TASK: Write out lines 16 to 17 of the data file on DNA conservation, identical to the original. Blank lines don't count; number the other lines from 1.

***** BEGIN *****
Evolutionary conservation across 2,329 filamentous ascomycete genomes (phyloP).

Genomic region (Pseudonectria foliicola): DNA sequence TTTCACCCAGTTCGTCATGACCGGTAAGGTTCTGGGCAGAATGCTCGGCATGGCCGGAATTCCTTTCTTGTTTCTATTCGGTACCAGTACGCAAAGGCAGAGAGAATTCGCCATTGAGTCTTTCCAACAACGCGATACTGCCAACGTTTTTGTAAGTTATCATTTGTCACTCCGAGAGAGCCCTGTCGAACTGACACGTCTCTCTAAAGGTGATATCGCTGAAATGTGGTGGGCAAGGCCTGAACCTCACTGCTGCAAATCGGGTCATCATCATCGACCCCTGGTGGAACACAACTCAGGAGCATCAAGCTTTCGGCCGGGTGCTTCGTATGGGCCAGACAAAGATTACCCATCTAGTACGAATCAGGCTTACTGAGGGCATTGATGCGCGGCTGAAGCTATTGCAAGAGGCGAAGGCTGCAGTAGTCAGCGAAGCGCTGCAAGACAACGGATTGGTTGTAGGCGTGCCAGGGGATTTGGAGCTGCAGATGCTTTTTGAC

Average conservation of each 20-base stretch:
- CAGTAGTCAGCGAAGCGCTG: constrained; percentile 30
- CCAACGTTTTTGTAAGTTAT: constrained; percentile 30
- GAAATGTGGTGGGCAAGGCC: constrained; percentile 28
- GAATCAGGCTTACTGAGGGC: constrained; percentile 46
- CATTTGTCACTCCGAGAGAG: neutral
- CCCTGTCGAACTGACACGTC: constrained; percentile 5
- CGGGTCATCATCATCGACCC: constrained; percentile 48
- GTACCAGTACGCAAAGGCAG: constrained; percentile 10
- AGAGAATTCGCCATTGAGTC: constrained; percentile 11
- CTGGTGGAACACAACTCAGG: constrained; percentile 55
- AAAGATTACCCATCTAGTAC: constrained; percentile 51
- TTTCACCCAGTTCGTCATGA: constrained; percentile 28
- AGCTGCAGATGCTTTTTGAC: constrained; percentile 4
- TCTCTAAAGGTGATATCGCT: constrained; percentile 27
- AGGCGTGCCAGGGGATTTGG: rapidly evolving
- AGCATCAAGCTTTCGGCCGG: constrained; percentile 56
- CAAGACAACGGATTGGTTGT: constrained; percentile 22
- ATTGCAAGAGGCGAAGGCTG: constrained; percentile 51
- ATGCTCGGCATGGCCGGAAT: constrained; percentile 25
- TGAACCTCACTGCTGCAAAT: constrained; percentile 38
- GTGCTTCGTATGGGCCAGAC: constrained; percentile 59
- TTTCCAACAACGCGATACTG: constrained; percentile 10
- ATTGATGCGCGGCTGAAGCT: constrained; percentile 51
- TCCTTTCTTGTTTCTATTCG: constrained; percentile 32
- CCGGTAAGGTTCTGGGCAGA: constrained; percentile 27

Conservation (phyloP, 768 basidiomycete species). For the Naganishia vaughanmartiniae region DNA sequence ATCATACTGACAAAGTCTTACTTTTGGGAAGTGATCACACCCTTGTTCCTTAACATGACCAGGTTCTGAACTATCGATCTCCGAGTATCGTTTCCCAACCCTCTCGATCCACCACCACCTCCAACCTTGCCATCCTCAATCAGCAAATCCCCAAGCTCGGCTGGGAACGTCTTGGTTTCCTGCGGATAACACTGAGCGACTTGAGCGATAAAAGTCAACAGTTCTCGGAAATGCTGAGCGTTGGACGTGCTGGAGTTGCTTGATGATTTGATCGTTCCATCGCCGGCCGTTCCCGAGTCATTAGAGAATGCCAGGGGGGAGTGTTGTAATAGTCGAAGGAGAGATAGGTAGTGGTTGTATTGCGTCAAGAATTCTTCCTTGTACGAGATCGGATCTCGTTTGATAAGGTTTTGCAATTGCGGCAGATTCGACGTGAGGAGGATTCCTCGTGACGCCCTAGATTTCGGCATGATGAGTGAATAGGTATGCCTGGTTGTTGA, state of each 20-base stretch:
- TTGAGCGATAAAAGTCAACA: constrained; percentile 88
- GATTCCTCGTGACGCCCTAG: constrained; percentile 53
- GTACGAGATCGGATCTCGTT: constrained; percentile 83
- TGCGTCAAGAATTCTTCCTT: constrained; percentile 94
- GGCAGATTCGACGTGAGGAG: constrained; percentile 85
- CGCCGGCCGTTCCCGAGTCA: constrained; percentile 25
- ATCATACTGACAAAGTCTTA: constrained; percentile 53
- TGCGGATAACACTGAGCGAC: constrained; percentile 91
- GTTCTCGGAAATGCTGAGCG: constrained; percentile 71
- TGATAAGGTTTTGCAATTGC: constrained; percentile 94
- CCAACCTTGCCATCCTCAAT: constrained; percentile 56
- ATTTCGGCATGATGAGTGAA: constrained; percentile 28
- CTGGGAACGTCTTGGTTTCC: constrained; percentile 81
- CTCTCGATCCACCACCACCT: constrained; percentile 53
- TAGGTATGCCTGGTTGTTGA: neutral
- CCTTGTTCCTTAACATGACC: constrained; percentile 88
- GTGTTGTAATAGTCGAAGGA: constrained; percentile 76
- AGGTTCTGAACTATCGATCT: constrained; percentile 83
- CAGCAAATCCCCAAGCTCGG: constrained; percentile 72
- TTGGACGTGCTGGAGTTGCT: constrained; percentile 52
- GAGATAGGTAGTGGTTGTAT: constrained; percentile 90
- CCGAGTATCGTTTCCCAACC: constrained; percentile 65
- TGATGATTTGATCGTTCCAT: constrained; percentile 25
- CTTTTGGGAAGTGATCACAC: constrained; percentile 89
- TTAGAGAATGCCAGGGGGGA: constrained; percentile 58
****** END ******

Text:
- AGCTGCAGATGCTTTTTGAC: constrained; percentile 4
- TCTCTAAAGGTGATATCGCT: constrained; percentile 27